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Just One More Win?

MLB: Oakland Athletics at Boston Red Sox
Are the Oakland A’s just one or two moves away from contention?
Winslow Townson-USA TODAY Sports

Yesterday Eno Sarris wrote an encouraging piece over at Fangraphs suggesting that the Oakland A’s are one of a few teams that could benefit the most from “that next win.”

I hope you read the article because it isn’t long and I don’t want to steal attention from the author. Basically the A’s are approaching the win threshold in which their playoff chances jump significantly — 85 wins might be what it takes to see October baseball in Oakland. Steamer and Depth Charts project the A’s for just about 80 wins. Sarris recaps recent A’s signings that presented as much risk as they did reward and how that kind of thinking is what can set them apart again this year.

I’ve already submitted my 2018 offseason plan and there areas in which I’m right and ones in which I’m wrong. I wanted to tackle the question of imaginary roster moves from less of a “what would I do” angle and from more of the “what actually makes sense” angle.

Yearly Fangraphs puts together a fantastic Free Agent Tracker tool to which I turned for helping identify those players that might be the extra win (or five) the A’s need to return to prominence. In thinking that risk will play a key role once again in the A’s player acquisition strategy I looked at 5 free agents whose 2018 projections fall short of their 2017 production and therefore present the greatest risk/reward scenario.

What do the A’s need Most?

Athletics Nation seems mostly in agreement that the two biggest team needs are on the mound in the form of both starting and relief pitchers. And the team has suggested that a right-handed corner outfielder is on their shopping list. With that in mind here is my shopping list:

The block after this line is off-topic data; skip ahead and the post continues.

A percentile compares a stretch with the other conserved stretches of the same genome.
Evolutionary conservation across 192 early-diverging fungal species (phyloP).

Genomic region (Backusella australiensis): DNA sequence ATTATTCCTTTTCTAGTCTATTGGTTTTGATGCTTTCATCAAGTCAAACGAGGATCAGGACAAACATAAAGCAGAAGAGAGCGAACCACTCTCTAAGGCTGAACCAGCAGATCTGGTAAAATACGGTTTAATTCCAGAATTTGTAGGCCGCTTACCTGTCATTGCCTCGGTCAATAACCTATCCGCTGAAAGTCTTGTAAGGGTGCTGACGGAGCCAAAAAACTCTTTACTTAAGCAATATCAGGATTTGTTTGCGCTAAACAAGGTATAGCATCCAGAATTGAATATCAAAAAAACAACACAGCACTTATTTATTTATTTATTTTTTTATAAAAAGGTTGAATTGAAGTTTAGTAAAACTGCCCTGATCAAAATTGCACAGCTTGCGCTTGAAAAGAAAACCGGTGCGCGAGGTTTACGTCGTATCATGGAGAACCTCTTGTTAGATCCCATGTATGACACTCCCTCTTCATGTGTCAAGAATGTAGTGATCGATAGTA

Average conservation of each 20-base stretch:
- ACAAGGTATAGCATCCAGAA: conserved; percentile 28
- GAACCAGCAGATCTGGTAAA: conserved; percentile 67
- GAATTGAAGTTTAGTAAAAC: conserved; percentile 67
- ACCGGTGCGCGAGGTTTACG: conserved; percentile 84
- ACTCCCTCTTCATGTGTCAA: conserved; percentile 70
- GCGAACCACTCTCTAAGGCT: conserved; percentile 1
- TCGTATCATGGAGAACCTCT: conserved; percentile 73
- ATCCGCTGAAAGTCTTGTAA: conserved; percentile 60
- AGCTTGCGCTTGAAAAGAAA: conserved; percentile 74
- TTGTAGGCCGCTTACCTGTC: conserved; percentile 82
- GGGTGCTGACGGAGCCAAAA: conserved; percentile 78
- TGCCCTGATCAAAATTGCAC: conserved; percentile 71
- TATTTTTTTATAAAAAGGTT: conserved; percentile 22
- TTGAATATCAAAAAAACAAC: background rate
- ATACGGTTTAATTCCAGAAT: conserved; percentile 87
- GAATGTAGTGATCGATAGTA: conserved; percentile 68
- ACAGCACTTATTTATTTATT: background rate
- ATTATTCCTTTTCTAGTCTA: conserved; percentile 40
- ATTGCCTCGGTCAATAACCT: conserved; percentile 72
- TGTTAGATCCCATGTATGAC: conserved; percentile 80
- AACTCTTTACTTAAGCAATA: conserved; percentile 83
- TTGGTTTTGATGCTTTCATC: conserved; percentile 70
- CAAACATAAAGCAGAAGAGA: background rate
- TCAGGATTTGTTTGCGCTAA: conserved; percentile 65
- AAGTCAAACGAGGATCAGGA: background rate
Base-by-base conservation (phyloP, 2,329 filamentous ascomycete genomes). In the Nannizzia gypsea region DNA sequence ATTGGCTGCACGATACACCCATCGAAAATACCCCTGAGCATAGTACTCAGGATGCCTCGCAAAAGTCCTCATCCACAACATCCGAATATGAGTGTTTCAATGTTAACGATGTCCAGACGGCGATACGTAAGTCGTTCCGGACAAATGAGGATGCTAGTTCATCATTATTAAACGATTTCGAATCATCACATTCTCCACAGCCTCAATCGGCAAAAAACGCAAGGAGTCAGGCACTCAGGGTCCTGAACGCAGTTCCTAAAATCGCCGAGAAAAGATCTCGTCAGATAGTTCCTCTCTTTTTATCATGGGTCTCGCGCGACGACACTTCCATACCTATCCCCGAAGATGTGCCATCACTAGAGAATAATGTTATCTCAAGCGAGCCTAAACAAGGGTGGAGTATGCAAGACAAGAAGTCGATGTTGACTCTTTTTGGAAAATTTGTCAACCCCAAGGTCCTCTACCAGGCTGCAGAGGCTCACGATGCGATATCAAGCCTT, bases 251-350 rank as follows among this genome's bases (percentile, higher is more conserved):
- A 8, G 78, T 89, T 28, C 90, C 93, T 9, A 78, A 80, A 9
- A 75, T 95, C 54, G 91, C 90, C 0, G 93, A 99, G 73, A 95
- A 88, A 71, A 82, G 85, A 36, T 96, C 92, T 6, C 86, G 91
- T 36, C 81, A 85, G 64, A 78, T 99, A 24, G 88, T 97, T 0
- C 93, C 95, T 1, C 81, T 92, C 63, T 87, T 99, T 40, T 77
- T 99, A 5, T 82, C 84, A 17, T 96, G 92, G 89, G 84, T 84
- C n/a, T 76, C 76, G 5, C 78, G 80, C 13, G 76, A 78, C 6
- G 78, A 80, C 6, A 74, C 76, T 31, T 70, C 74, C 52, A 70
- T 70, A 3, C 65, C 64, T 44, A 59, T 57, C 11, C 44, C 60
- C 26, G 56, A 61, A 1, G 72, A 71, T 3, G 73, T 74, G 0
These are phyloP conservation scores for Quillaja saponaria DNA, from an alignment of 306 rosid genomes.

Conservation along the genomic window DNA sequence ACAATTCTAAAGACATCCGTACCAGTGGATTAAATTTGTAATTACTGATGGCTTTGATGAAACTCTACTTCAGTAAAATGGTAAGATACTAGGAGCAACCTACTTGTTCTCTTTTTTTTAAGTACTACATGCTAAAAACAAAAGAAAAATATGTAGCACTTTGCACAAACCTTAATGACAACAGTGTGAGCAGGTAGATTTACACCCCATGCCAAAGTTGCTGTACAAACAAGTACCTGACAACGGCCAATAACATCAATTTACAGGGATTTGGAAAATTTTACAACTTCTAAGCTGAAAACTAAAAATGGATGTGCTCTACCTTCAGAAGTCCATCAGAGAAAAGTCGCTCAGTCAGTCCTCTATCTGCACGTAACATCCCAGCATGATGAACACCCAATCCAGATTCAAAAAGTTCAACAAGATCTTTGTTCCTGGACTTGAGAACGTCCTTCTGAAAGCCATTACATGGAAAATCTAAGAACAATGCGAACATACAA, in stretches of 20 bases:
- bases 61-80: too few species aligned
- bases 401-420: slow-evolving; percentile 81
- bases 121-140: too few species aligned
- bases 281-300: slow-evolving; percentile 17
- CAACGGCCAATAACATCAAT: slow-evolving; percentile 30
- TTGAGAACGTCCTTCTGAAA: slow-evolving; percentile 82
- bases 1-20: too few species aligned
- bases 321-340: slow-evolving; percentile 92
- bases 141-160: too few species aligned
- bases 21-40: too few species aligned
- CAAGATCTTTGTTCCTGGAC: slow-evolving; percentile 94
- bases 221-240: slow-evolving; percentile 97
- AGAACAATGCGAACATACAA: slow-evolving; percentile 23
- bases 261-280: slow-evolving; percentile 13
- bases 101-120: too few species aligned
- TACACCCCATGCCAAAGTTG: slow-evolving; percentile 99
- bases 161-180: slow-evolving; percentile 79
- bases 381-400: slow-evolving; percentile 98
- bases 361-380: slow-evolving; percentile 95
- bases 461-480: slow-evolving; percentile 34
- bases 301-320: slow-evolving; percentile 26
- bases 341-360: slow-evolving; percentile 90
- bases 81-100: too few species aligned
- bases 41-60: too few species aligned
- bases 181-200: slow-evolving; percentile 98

1 left-handed starter

1 right-handed starter

1 left-handed reliever

1 right-handed reliever

1 right-handed corner outfielder who can handle centerfield if needed.

The Results

These options arent suggestions as much as they are the result of systematically reviewing the options readily available.

Here they are:

Jhoulys Chacin

2017 fWAR 2018 Proj. Differential
2017 fWAR 2018 Proj. Differential
2.3 0 2.3

I’ve seen Jhoulys Chacin's name floated out a couple of times this fall and I haven’t once thought that signing him is a bad idea as much as it would be uninspiring. Chacin has been around for several years without ever really putting up stellar numbers. His time with the Rockies was well spent as he put up nearly 10 fWAR in nearly six-seasons worth of work, but since 2015 he’s bounced around 5 different organizations. He eats his fair share of innings but overall his numbers are pedestrian. In San Diego in 2017 he was worth just north of 2 wins thanks to a 3.89 ERA/4.26 FIP.

Chacin is a risk due to the fact that he hasn’t ever been a great starter and may be closer to the fringe major leaguer he was from 2014 to 2016 than a league-average arm.